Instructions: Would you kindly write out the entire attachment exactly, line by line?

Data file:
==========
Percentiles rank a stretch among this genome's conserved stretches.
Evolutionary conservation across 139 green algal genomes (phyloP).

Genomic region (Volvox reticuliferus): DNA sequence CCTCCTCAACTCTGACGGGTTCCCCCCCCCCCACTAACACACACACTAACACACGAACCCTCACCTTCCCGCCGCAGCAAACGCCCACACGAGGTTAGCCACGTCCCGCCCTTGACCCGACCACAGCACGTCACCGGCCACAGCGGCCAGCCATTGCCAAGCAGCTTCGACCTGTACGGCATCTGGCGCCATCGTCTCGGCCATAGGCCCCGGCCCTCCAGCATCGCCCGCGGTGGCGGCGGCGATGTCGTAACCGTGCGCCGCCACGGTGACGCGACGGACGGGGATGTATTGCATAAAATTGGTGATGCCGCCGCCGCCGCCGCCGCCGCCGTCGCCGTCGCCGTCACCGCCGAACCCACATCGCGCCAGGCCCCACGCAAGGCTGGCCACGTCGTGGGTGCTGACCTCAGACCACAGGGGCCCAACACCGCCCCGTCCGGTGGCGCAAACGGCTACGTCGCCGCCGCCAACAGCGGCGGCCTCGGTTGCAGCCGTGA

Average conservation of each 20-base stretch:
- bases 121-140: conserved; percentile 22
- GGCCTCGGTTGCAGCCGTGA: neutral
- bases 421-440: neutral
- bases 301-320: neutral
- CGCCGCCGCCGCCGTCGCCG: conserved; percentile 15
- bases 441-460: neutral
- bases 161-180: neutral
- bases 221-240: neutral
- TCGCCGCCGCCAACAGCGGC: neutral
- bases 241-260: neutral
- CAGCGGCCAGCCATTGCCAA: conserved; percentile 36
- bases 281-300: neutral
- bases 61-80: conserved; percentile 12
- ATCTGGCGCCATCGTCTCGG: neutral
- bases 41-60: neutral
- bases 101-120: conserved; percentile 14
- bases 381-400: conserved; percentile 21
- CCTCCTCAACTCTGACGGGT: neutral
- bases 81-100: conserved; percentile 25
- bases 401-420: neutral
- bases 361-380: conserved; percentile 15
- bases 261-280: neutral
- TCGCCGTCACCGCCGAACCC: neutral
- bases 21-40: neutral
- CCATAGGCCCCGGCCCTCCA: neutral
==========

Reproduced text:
Percentiles rank a stretch among this genome's conserved stretches.
Evolutionary conservation across 139 green algal genomes (phyloP).

Genomic region (Volvox reticuliferus): DNA sequence CCTCCTCAACTCTGACGGGTTCCCCCCCCCCCACTAACACACACACTAACACACGAACCCTCACCTTCCCGCCGCAGCAAACGCCCACACGAGGTTAGCCACGTCCCGCCCTTGACCCGACCACAGCACGTCACCGGCCACAGCGGCCAGCCATTGCCAAGCAGCTTCGACCTGTACGGCATCTGGCGCCATCGTCTCGGCCATAGGCCCCGGCCCTCCAGCATCGCCCGCGGTGGCGGCGGCGATGTCGTAACCGTGCGCCGCCACGGTGACGCGACGGACGGGGATGTATTGCATAAAATTGGTGATGCCGCCGCCGCCGCCGCCGCCGCCGTCGCCGTCGCCGTCACCGCCGAACCCACATCGCGCCAGGCCCCACGCAAGGCTGGCCACGTCGTGGGTGCTGACCTCAGACCACAGGGGCCCAACACCGCCCCGTCCGGTGGCGCAAACGGCTACGTCGCCGCCGCCAACAGCGGCGGCCTCGGTTGCAGCCGTGA

Average conservation of each 20-base stretch:
- bases 121-140: conserved; percentile 22
- GGCCTCGGTTGCAGCCGTGA: neutral
- bases 421-440: neutral
- bases 301-320: neutral
- CGCCGCCGCCGCCGTCGCCG: conserved; percentile 15
- bases 441-460: neutral
- bases 161-180: neutral
- bases 221-240: neutral
- TCGCCGCCGCCAACAGCGGC: neutral
- bases 241-260: neutral
- CAGCGGCCAGCCATTGCCAA: conserved; percentile 36
- bases 281-300: neutral
- bases 61-80: conserved; percentile 12
- ATCTGGCGCCATCGTCTCGG: neutral
- bases 41-60: neutral
- bases 101-120: conserved; percentile 14
- bases 381-400: conserved; percentile 21
- CCTCCTCAACTCTGACGGGT: neutral
- bases 81-100: conserved; percentile 25
- bases 401-420: neutral
- bases 361-380: conserved; percentile 15
- bases 261-280: neutral
- TCGCCGTCACCGCCGAACCC: neutral
- bases 21-40: neutral
- CCATAGGCCCCGGCCCTCCA: neutral